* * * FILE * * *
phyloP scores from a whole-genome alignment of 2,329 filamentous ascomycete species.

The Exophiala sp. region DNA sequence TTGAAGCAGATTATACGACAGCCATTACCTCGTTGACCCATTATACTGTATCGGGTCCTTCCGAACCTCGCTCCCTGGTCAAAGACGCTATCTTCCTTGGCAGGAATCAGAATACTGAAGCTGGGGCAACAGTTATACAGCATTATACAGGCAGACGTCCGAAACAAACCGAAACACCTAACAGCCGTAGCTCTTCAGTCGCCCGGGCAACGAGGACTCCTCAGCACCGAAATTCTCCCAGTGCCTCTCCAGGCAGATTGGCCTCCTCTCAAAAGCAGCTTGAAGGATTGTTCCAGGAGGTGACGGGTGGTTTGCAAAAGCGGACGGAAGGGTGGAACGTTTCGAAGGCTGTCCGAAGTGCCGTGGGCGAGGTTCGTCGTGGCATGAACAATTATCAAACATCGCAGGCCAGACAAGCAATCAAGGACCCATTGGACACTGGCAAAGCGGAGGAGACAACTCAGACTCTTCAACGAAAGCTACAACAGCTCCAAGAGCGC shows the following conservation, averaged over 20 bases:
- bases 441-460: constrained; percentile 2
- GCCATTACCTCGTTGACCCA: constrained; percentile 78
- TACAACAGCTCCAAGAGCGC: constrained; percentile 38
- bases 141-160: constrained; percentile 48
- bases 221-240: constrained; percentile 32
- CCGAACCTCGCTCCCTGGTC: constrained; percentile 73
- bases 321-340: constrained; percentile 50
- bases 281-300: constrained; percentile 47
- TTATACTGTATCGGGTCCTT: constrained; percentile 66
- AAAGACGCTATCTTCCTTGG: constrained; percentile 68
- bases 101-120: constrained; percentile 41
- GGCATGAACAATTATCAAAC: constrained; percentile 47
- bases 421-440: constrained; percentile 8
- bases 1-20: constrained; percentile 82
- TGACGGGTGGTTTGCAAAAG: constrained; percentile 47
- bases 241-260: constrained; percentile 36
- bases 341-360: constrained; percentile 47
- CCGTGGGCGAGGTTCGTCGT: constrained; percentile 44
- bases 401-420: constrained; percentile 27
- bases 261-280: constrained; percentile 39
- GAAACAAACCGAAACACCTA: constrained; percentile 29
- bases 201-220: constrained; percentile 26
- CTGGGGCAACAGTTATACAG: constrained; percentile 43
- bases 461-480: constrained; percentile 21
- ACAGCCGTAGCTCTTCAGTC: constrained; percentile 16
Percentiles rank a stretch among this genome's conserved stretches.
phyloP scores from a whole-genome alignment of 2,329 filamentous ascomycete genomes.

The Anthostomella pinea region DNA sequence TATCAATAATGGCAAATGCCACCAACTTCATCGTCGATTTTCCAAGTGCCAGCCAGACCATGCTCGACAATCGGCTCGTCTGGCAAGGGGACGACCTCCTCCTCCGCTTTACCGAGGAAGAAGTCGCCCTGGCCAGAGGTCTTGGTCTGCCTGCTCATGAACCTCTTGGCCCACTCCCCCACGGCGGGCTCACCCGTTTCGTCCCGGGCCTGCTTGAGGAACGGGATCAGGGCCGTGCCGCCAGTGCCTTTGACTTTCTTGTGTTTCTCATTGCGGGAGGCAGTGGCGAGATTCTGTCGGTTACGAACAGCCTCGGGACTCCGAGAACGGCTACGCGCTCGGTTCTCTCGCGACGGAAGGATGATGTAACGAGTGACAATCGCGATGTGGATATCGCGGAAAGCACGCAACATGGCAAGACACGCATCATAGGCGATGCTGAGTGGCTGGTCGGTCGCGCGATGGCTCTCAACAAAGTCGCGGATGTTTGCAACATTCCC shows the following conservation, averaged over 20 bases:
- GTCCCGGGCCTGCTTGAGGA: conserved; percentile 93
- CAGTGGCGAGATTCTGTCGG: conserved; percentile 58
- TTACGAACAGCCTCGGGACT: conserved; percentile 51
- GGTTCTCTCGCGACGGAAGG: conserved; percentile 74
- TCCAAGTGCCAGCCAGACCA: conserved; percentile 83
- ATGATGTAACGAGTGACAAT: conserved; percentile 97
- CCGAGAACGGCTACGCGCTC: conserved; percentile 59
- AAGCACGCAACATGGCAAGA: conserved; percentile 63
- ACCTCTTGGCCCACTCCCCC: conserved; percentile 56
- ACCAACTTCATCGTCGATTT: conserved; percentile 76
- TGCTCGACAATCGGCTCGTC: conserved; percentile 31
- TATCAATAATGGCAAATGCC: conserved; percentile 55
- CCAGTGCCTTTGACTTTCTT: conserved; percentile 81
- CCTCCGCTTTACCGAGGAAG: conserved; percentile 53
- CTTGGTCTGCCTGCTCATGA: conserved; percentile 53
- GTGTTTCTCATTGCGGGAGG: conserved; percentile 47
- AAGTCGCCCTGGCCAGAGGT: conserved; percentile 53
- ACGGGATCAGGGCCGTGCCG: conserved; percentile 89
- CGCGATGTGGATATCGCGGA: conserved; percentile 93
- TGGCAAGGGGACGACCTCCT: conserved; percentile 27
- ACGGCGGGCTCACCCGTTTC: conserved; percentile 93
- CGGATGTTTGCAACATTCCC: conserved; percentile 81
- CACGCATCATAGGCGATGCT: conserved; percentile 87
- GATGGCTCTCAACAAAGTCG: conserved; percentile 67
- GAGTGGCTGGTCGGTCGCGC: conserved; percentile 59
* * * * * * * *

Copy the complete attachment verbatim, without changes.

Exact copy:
phyloP scores from a whole-genome alignment of 2,329 filamentous ascomycete species.

The Exophiala sp. region DNA sequence TTGAAGCAGATTATACGACAGCCATTACCTCGTTGACCCATTATACTGTATCGGGTCCTTCCGAACCTCGCTCCCTGGTCAAAGACGCTATCTTCCTTGGCAGGAATCAGAATACTGAAGCTGGGGCAACAGTTATACAGCATTATACAGGCAGACGTCCGAAACAAACCGAAACACCTAACAGCCGTAGCTCTTCAGTCGCCCGGGCAACGAGGACTCCTCAGCACCGAAATTCTCCCAGTGCCTCTCCAGGCAGATTGGCCTCCTCTCAAAAGCAGCTTGAAGGATTGTTCCAGGAGGTGACGGGTGGTTTGCAAAAGCGGACGGAAGGGTGGAACGTTTCGAAGGCTGTCCGAAGTGCCGTGGGCGAGGTTCGTCGTGGCATGAACAATTATCAAACATCGCAGGCCAGACAAGCAATCAAGGACCCATTGGACACTGGCAAAGCGGAGGAGACAACTCAGACTCTTCAACGAAAGCTACAACAGCTCCAAGAGCGC shows the following conservation, averaged over 20 bases:
- bases 441-460: constrained; percentile 2
- GCCATTACCTCGTTGACCCA: constrained; percentile 78
- TACAACAGCTCCAAGAGCGC: constrained; percentile 38
- bases 141-160: constrained; percentile 48
- bases 221-240: constrained; percentile 32
- CCGAACCTCGCTCCCTGGTC: constrained; percentile 73
- bases 321-340: constrained; percentile 50
- bases 281-300: constrained; percentile 47
- TTATACTGTATCGGGTCCTT: constrained; percentile 66
- AAAGACGCTATCTTCCTTGG: constrained; percentile 68
- bases 101-120: constrained; percentile 41
- GGCATGAACAATTATCAAAC: constrained; percentile 47
- bases 421-440: constrained; percentile 8
- bases 1-20: constrained; percentile 82
- TGACGGGTGGTTTGCAAAAG: constrained; percentile 47
- bases 241-260: constrained; percentile 36
- bases 341-360: constrained; percentile 47
- CCGTGGGCGAGGTTCGTCGT: constrained; percentile 44
- bases 401-420: constrained; percentile 27
- bases 261-280: constrained; percentile 39
- GAAACAAACCGAAACACCTA: constrained; percentile 29
- bases 201-220: constrained; percentile 26
- CTGGGGCAACAGTTATACAG: constrained; percentile 43
- bases 461-480: constrained; percentile 21
- ACAGCCGTAGCTCTTCAGTC: constrained; percentile 16
Percentiles rank a stretch among this genome's conserved stretches.
phyloP scores from a whole-genome alignment of 2,329 filamentous ascomycete genomes.

The Anthostomella pinea region DNA sequence TATCAATAATGGCAAATGCCACCAACTTCATCGTCGATTTTCCAAGTGCCAGCCAGACCATGCTCGACAATCGGCTCGTCTGGCAAGGGGACGACCTCCTCCTCCGCTTTACCGAGGAAGAAGTCGCCCTGGCCAGAGGTCTTGGTCTGCCTGCTCATGAACCTCTTGGCCCACTCCCCCACGGCGGGCTCACCCGTTTCGTCCCGGGCCTGCTTGAGGAACGGGATCAGGGCCGTGCCGCCAGTGCCTTTGACTTTCTTGTGTTTCTCATTGCGGGAGGCAGTGGCGAGATTCTGTCGGTTACGAACAGCCTCGGGACTCCGAGAACGGCTACGCGCTCGGTTCTCTCGCGACGGAAGGATGATGTAACGAGTGACAATCGCGATGTGGATATCGCGGAAAGCACGCAACATGGCAAGACACGCATCATAGGCGATGCTGAGTGGCTGGTCGGTCGCGCGATGGCTCTCAACAAAGTCGCGGATGTTTGCAACATTCCC shows the following conservation, averaged over 20 bases:
- GTCCCGGGCCTGCTTGAGGA: conserved; percentile 93
- CAGTGGCGAGATTCTGTCGG: conserved; percentile 58
- TTACGAACAGCCTCGGGACT: conserved; percentile 51
- GGTTCTCTCGCGACGGAAGG: conserved; percentile 74
- TCCAAGTGCCAGCCAGACCA: conserved; percentile 83
- ATGATGTAACGAGTGACAAT: conserved; percentile 97
- CCGAGAACGGCTACGCGCTC: conserved; percentile 59
- AAGCACGCAACATGGCAAGA: conserved; percentile 63
- ACCTCTTGGCCCACTCCCCC: conserved; percentile 56
- ACCAACTTCATCGTCGATTT: conserved; percentile 76
- TGCTCGACAATCGGCTCGTC: conserved; percentile 31
- TATCAATAATGGCAAATGCC: conserved; percentile 55
- CCAGTGCCTTTGACTTTCTT: conserved; percentile 81
- CCTCCGCTTTACCGAGGAAG: conserved; percentile 53
- CTTGGTCTGCCTGCTCATGA: conserved; percentile 53
- GTGTTTCTCATTGCGGGAGG: conserved; percentile 47
- AAGTCGCCCTGGCCAGAGGT: conserved; percentile 53
- ACGGGATCAGGGCCGTGCCG: conserved; percentile 89
- CGCGATGTGGATATCGCGGA: conserved; percentile 93
- TGGCAAGGGGACGACCTCCT: conserved; percentile 27
- ACGGCGGGCTCACCCGTTTC: conserved; percentile 93
- CGGATGTTTGCAACATTCCC: conserved; percentile 81
- CACGCATCATAGGCGATGCT: conserved; percentile 87
- GATGGCTCTCAACAAAGTCG: conserved; percentile 67
- GAGTGGCTGGTCGGTCGCGC: conserved; percentile 59